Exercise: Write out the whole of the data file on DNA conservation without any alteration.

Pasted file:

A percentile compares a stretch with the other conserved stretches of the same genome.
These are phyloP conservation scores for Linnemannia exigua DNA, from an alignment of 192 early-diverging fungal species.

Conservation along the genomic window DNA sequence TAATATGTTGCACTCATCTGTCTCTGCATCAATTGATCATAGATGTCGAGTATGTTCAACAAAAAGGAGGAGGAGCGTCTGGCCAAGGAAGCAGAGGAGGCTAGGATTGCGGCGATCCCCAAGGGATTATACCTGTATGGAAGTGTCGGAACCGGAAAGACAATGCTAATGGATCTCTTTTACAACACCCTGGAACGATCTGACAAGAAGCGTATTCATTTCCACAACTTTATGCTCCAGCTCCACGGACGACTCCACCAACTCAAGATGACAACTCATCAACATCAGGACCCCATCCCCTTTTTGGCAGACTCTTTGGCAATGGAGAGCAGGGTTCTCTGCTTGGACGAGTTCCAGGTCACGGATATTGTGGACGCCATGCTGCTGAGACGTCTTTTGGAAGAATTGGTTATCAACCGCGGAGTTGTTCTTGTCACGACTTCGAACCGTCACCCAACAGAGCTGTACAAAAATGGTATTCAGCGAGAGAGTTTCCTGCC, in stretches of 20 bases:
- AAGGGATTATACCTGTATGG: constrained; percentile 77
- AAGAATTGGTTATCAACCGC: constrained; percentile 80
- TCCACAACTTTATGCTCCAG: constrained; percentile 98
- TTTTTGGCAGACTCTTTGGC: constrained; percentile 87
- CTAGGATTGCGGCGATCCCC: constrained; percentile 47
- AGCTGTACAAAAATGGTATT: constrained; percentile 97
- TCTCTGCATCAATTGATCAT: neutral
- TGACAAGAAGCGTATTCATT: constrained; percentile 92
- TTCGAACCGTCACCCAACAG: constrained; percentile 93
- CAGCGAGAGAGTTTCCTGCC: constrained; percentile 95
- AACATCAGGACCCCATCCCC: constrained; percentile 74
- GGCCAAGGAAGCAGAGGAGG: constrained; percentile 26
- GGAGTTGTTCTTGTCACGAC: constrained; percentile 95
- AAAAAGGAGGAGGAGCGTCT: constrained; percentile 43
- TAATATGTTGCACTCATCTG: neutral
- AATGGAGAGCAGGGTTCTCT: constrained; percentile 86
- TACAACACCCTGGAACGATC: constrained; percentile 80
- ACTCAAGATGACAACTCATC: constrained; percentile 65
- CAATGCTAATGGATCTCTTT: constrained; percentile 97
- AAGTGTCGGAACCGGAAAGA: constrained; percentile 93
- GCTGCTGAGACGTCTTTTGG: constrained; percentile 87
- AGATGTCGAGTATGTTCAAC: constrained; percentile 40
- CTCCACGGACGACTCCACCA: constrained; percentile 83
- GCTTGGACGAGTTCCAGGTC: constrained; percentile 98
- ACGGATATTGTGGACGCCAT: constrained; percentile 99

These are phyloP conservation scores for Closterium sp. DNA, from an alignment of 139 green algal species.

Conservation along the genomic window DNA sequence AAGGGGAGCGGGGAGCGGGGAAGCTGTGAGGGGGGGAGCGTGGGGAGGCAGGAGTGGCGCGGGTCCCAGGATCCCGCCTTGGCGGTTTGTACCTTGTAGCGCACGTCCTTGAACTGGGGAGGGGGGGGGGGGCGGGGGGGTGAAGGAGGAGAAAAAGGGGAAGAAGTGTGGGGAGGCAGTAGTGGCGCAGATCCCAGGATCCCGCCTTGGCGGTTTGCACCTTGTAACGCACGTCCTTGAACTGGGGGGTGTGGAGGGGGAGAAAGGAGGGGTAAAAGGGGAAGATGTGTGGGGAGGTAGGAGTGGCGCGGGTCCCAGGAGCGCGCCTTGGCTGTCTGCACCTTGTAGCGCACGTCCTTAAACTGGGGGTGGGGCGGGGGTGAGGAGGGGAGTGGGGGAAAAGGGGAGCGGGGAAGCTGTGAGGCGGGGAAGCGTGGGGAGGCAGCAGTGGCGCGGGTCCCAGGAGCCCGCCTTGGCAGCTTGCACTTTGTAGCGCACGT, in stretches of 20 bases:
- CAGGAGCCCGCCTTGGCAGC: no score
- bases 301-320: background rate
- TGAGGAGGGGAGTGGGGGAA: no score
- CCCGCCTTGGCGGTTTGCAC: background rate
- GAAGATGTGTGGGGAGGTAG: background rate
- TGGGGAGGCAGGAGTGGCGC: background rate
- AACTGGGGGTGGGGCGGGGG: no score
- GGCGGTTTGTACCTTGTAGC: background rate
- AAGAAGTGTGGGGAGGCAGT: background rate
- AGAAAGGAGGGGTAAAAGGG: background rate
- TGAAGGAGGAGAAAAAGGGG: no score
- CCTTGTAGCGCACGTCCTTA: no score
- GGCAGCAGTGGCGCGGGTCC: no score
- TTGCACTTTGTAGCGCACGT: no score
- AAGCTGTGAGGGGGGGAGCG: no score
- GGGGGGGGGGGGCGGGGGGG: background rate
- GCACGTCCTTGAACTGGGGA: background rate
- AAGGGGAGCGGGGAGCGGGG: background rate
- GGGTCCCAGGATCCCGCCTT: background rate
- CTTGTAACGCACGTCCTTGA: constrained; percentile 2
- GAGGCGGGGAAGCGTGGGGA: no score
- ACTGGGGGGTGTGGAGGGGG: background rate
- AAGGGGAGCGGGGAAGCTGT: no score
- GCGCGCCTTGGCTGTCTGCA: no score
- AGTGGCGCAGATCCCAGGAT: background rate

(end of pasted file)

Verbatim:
A percentile compares a stretch with the other conserved stretches of the same genome.
These are phyloP conservation scores for Linnemannia exigua DNA, from an alignment of 192 early-diverging fungal species.

Conservation along the genomic window DNA sequence TAATATGTTGCACTCATCTGTCTCTGCATCAATTGATCATAGATGTCGAGTATGTTCAACAAAAAGGAGGAGGAGCGTCTGGCCAAGGAAGCAGAGGAGGCTAGGATTGCGGCGATCCCCAAGGGATTATACCTGTATGGAAGTGTCGGAACCGGAAAGACAATGCTAATGGATCTCTTTTACAACACCCTGGAACGATCTGACAAGAAGCGTATTCATTTCCACAACTTTATGCTCCAGCTCCACGGACGACTCCACCAACTCAAGATGACAACTCATCAACATCAGGACCCCATCCCCTTTTTGGCAGACTCTTTGGCAATGGAGAGCAGGGTTCTCTGCTTGGACGAGTTCCAGGTCACGGATATTGTGGACGCCATGCTGCTGAGACGTCTTTTGGAAGAATTGGTTATCAACCGCGGAGTTGTTCTTGTCACGACTTCGAACCGTCACCCAACAGAGCTGTACAAAAATGGTATTCAGCGAGAGAGTTTCCTGCC, in stretches of 20 bases:
- AAGGGATTATACCTGTATGG: constrained; percentile 77
- AAGAATTGGTTATCAACCGC: constrained; percentile 80
- TCCACAACTTTATGCTCCAG: constrained; percentile 98
- TTTTTGGCAGACTCTTTGGC: constrained; percentile 87
- CTAGGATTGCGGCGATCCCC: constrained; percentile 47
- AGCTGTACAAAAATGGTATT: constrained; percentile 97
- TCTCTGCATCAATTGATCAT: neutral
- TGACAAGAAGCGTATTCATT: constrained; percentile 92
- TTCGAACCGTCACCCAACAG: constrained; percentile 93
- CAGCGAGAGAGTTTCCTGCC: constrained; percentile 95
- AACATCAGGACCCCATCCCC: constrained; percentile 74
- GGCCAAGGAAGCAGAGGAGG: constrained; percentile 26
- GGAGTTGTTCTTGTCACGAC: constrained; percentile 95
- AAAAAGGAGGAGGAGCGTCT: constrained; percentile 43
- TAATATGTTGCACTCATCTG: neutral
- AATGGAGAGCAGGGTTCTCT: constrained; percentile 86
- TACAACACCCTGGAACGATC: constrained; percentile 80
- ACTCAAGATGACAACTCATC: constrained; percentile 65
- CAATGCTAATGGATCTCTTT: constrained; percentile 97
- AAGTGTCGGAACCGGAAAGA: constrained; percentile 93
- GCTGCTGAGACGTCTTTTGG: constrained; percentile 87
- AGATGTCGAGTATGTTCAAC: constrained; percentile 40
- CTCCACGGACGACTCCACCA: constrained; percentile 83
- GCTTGGACGAGTTCCAGGTC: constrained; percentile 98
- ACGGATATTGTGGACGCCAT: constrained; percentile 99

These are phyloP conservation scores for Closterium sp. DNA, from an alignment of 139 green algal species.

Conservation along the genomic window DNA sequence AAGGGGAGCGGGGAGCGGGGAAGCTGTGAGGGGGGGAGCGTGGGGAGGCAGGAGTGGCGCGGGTCCCAGGATCCCGCCTTGGCGGTTTGTACCTTGTAGCGCACGTCCTTGAACTGGGGAGGGGGGGGGGGGCGGGGGGGTGAAGGAGGAGAAAAAGGGGAAGAAGTGTGGGGAGGCAGTAGTGGCGCAGATCCCAGGATCCCGCCTTGGCGGTTTGCACCTTGTAACGCACGTCCTTGAACTGGGGGGTGTGGAGGGGGAGAAAGGAGGGGTAAAAGGGGAAGATGTGTGGGGAGGTAGGAGTGGCGCGGGTCCCAGGAGCGCGCCTTGGCTGTCTGCACCTTGTAGCGCACGTCCTTAAACTGGGGGTGGGGCGGGGGTGAGGAGGGGAGTGGGGGAAAAGGGGAGCGGGGAAGCTGTGAGGCGGGGAAGCGTGGGGAGGCAGCAGTGGCGCGGGTCCCAGGAGCCCGCCTTGGCAGCTTGCACTTTGTAGCGCACGT, in stretches of 20 bases:
- CAGGAGCCCGCCTTGGCAGC: no score
- bases 301-320: background rate
- TGAGGAGGGGAGTGGGGGAA: no score
- CCCGCCTTGGCGGTTTGCAC: background rate
- GAAGATGTGTGGGGAGGTAG: background rate
- TGGGGAGGCAGGAGTGGCGC: background rate
- AACTGGGGGTGGGGCGGGGG: no score
- GGCGGTTTGTACCTTGTAGC: background rate
- AAGAAGTGTGGGGAGGCAGT: background rate
- AGAAAGGAGGGGTAAAAGGG: background rate
- TGAAGGAGGAGAAAAAGGGG: no score
- CCTTGTAGCGCACGTCCTTA: no score
- GGCAGCAGTGGCGCGGGTCC: no score
- TTGCACTTTGTAGCGCACGT: no score
- AAGCTGTGAGGGGGGGAGCG: no score
- GGGGGGGGGGGGCGGGGGGG: background rate
- GCACGTCCTTGAACTGGGGA: background rate
- AAGGGGAGCGGGGAGCGGGG: background rate
- GGGTCCCAGGATCCCGCCTT: background rate
- CTTGTAACGCACGTCCTTGA: constrained; percentile 2
- GAGGCGGGGAAGCGTGGGGA: no score
- ACTGGGGGGTGTGGAGGGGG: background rate
- AAGGGGAGCGGGGAAGCTGT: no score
- GCGCGCCTTGGCTGTCTGCA: no score
- AGTGGCGCAGATCCCAGGAT: background rate